15. On the computational complexity of MCMC-based estimators in large samples By Alexandre Belloni; Victor Chernozhukov
  16. Improving estimates of monotone functions by rearrangement By Victor Chernozhukov; Ivan Fernandez-Val; Alfred Galichon
  17. Universality of Bayesian Predictions By Sancetta, A.
  18. A reduced bias GMM-like estimator with reduced estimator dispersion By Jerry Hausman; Konrad Menzel; Randall Lewis; Whitney Newey
  19. Moment inequalities and their application By Ariel Pakes; J. Porter; Kate Ho; Joy Ishii
  20. Semiparmetric methods for the measurement of latent attitudes and the estimation of their behavioural consequences By Richard Spady
  21. Forecasting Implied Volatility Surfaces By Francesco Audrino; Dominik Colagelo
  22. Rearranging Edgeworth-Cornish-Fisher expansions By Victor Chernozhukov; Ivan Fernandez-Val; Alfred Galichon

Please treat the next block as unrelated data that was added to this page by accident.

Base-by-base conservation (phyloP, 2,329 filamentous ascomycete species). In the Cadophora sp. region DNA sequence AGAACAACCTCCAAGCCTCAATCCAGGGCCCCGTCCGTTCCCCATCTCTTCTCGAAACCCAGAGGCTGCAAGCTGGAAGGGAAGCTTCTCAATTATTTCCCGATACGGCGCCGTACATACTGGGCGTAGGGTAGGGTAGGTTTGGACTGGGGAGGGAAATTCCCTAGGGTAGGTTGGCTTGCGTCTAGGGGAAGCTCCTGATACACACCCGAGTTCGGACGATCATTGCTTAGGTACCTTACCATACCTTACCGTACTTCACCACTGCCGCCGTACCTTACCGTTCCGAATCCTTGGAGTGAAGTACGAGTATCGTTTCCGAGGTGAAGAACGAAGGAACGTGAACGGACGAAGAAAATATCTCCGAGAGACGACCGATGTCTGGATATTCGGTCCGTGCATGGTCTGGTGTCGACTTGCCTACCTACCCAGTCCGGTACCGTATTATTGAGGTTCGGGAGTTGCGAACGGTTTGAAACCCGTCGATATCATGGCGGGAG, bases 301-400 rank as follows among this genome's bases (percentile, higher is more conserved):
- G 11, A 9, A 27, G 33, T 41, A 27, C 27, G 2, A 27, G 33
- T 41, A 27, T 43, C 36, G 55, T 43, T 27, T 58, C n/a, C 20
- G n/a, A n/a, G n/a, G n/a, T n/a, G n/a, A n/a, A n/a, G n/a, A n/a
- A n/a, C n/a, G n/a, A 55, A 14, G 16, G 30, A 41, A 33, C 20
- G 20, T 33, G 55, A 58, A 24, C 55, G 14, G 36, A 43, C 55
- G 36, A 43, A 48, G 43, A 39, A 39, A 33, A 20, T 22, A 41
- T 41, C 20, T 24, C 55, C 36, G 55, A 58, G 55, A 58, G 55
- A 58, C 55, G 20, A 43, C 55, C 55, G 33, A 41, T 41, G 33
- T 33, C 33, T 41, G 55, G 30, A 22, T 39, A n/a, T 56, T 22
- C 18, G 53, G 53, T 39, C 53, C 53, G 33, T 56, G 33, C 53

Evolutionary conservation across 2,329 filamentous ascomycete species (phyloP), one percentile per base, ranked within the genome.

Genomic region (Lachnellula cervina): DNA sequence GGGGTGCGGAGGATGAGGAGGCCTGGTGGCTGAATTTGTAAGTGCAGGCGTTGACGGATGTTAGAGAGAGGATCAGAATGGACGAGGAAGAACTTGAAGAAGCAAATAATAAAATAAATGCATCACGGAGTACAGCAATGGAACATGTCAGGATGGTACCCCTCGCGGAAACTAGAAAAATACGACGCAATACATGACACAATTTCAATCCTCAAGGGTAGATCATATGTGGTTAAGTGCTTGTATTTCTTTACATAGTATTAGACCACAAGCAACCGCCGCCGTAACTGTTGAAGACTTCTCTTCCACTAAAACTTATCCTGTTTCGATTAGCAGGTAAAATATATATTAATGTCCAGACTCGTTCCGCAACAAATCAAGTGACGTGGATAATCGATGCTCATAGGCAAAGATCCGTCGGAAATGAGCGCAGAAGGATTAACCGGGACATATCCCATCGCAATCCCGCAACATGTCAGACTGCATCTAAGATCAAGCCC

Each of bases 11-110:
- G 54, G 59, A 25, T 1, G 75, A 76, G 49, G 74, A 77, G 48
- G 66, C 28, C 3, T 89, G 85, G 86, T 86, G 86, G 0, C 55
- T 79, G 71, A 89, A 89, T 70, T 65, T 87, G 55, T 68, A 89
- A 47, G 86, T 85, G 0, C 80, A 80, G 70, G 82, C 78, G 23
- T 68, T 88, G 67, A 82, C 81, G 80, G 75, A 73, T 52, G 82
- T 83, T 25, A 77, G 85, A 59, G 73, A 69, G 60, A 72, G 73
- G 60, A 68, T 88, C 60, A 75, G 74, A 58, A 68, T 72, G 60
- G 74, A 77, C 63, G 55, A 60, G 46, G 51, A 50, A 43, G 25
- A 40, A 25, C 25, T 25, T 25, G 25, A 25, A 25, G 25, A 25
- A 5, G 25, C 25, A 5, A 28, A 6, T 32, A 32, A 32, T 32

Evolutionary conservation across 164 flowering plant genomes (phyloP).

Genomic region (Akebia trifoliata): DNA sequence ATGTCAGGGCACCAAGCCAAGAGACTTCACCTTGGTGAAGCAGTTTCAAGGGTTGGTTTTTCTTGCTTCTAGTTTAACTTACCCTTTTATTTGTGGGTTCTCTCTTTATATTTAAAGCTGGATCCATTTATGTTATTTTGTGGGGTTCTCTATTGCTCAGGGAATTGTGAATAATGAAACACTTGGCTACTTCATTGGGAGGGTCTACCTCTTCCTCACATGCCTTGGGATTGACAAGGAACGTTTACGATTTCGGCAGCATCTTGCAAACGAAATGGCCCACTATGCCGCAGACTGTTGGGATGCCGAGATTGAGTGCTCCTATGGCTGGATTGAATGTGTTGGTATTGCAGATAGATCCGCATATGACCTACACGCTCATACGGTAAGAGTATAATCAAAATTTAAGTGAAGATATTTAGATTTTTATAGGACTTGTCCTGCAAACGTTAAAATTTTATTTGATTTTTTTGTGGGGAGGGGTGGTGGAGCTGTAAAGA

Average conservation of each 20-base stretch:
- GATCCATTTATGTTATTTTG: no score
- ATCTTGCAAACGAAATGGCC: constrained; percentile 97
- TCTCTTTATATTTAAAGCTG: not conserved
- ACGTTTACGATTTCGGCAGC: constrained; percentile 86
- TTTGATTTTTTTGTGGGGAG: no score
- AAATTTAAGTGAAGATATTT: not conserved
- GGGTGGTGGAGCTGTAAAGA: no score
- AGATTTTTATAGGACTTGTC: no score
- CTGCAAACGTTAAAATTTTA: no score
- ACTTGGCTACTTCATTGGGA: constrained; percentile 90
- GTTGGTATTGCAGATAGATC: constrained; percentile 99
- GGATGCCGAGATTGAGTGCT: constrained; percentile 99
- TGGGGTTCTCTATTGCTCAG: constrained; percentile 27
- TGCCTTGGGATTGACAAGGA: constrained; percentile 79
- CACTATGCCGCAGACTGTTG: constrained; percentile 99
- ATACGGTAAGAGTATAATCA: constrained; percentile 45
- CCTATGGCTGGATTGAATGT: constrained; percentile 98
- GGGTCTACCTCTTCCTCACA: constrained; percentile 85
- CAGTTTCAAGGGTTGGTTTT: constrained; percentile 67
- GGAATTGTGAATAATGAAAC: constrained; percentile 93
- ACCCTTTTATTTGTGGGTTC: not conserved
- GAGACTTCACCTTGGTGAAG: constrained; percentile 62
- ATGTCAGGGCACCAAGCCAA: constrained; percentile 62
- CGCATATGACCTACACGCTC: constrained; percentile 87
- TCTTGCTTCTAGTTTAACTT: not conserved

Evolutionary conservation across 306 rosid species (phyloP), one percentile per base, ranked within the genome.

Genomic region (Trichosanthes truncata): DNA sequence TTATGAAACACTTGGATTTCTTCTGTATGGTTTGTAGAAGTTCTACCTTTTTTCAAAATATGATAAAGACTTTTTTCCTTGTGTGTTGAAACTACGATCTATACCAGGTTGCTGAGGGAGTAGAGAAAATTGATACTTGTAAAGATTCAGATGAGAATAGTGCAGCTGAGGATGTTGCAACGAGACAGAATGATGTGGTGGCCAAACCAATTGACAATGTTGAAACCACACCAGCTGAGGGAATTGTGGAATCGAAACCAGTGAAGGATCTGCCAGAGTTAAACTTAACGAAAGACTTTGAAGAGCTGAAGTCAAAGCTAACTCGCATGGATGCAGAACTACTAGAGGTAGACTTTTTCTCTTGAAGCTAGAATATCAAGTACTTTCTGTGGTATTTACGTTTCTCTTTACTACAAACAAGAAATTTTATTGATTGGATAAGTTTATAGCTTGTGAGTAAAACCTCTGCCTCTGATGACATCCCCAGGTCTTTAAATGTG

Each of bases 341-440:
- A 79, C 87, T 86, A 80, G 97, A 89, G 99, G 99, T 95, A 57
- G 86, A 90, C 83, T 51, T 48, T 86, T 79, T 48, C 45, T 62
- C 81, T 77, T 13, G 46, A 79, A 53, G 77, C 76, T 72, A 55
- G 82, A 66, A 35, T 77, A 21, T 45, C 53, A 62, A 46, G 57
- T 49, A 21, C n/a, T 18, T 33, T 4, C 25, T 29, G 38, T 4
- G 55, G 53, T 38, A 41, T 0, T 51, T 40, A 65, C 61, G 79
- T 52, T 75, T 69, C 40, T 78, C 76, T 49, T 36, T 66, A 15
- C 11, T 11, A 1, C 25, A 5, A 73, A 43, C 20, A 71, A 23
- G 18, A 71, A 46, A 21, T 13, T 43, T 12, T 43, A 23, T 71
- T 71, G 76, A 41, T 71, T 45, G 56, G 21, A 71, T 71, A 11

23. Quantile and probability curves without crossing By Victor Chernozhukov; Ivan Fernandez-Val; Alfred Galichon
  24. Twin Peaks or Three Components? - Analyzing the World\'s Cross-Country Distribution of Income By Hajo Holzmann; Sebastian Vollmer; Julian Weisbrod
  25. Frequency of observation and the estimation of integrated volatility in deep and liquid financial markets By Alain Chaboud; Benjamin Chiquoine; Erik Hjalmarsson; Mico Loretan
  26. Identification of the age-period-cohort model and the extended chain ladder model By Di Kuang; Bent Nielsen; J. P. Nielsen
  27. Empirically Based Modeling in the Social Sciences and Spurious Stylized Facts By Bassler, Kevin E.; Gunaratne, Gemunu H.; McCauley, Joseph L.
  28. A Comment on Variance Decomposition and Nesting Effects in Two- and Three-Level Designs By Spyros Konstantopoulos
  29. Modelling stochastic mortality for dependent lives By Elisa Luciano; Jaap Spreeuw; Elena Vigna

  1. By: Xiaohong Chen (Institute for Fiscal Studies and Yale); Yingyao Hu; Arthur Lewbel (Institute for Fiscal Studies and Boston College)